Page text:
Inspire innovation, acknowledge challenges, and share practical lessons from customers and SAP experts in cloud migrations. That’s Timo Elliott’s plan in his session during the August ASUG Best Practices: SAP for Cloud conference.

For Elliott, SAP Global Innovation Evangelist, the August virtual event provides the opportunity to trace broad business, technology, and industry trends; present lessons learned in people and practical process; and emphasize the importance that peers and ASUG member connections can play in SAP solution implementations and success.

ASUG recently connected with Elliott to get an early view of his session. An edited version of the full interview follows. For conference information and registration, visit

Question: What do you plan to bring to the audience at the SAP-ASUG Cloud Conference this year?

Answer: I am an innovation evangelist for SAP, so my role involves working with organizations on the leading edge of innovation, gathering the lessons learned, and then trying to share that with as many people as possible so that we can all be more successful.

Q: As an evangelist, do you have a special focus area?

A: My job is to try and help provide an overview of the big trends and how we can help. Moving to the cloud is one of the biggest trends. In particular, I do a lot of evangelism about innovation and the SAP Business Technology Platform. And recently, I've been involved with the SAP Innovation Awards. It’s a program where we invite organizations to explain how they have been transforming their business with technology in their own words. My presentation at the conference use many real-world cases—what people are actually doing, the lessons learned, and advice to others.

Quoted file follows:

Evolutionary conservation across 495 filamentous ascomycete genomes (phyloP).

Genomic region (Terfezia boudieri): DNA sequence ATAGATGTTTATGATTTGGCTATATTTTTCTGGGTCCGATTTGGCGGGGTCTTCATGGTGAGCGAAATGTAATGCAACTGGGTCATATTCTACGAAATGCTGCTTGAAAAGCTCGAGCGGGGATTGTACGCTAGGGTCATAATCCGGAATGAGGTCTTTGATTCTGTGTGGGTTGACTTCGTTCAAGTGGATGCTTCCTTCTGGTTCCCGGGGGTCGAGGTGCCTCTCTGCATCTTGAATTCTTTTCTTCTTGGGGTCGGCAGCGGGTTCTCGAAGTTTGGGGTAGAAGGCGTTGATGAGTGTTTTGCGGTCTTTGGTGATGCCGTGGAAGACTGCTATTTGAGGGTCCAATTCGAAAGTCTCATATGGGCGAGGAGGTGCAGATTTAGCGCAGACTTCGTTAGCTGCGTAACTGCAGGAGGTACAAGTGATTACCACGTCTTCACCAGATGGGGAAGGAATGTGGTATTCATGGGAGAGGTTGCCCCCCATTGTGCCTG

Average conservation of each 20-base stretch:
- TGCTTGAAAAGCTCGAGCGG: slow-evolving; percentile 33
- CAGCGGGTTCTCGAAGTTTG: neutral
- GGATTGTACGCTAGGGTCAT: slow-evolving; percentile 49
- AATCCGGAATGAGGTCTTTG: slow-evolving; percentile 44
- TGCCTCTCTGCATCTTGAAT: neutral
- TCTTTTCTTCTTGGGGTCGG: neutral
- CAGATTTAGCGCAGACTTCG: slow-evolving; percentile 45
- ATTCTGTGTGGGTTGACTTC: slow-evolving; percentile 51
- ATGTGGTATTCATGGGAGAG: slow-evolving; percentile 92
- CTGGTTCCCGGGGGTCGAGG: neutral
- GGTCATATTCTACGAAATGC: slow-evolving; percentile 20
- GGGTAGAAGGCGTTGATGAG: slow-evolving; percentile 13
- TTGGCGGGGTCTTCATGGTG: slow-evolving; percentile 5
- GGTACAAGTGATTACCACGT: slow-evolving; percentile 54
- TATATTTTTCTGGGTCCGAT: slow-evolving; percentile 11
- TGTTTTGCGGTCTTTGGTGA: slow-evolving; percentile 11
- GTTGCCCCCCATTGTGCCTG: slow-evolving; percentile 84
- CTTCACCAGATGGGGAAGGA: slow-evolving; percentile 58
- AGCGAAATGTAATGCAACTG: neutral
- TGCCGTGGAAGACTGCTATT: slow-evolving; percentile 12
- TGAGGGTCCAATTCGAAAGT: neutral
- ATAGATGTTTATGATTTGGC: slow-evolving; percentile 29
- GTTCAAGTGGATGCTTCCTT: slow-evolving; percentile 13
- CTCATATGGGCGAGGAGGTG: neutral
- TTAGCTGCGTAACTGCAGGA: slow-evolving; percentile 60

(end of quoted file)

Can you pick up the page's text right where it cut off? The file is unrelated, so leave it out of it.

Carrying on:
Q: How about some hints about those real-world business cases of innovation and a few of those lessons learned?

A: I'll be starting with the big trends. For example, IDC has said this is the year technology architecture becomes business architecture. We've heard it for several years—every organization is becoming a technology organization, being more flexible, and being able to innovate faster with a business technology platform that's inevitably running on cloud technology.

And think about digital transformation. It's less about a particular technology and more about turning innovation into a business process that can be optimized, where you learn and constantly improve and do things better.

Q: Will there be particular businesses or industries that you'll focus on?

A: It will be cross-industry and focused on general business/IT themes. With all the customers I talk to, I see three themes that are particularly big right now:

One is sustainability. It's a new theme that has been around for a while, but it's becoming more urgent, and organizations want to do more. Even reluctant organizations are going to do a lot more because customers want more sustainable products, employees want to work for more sustainable enterprises, and governments are putting in place sticks and carrots to ensure people do the right thing. Even investors are responding by valuing companies based on their sustainability, which ultimately filters through to the bonuses of all the key executives.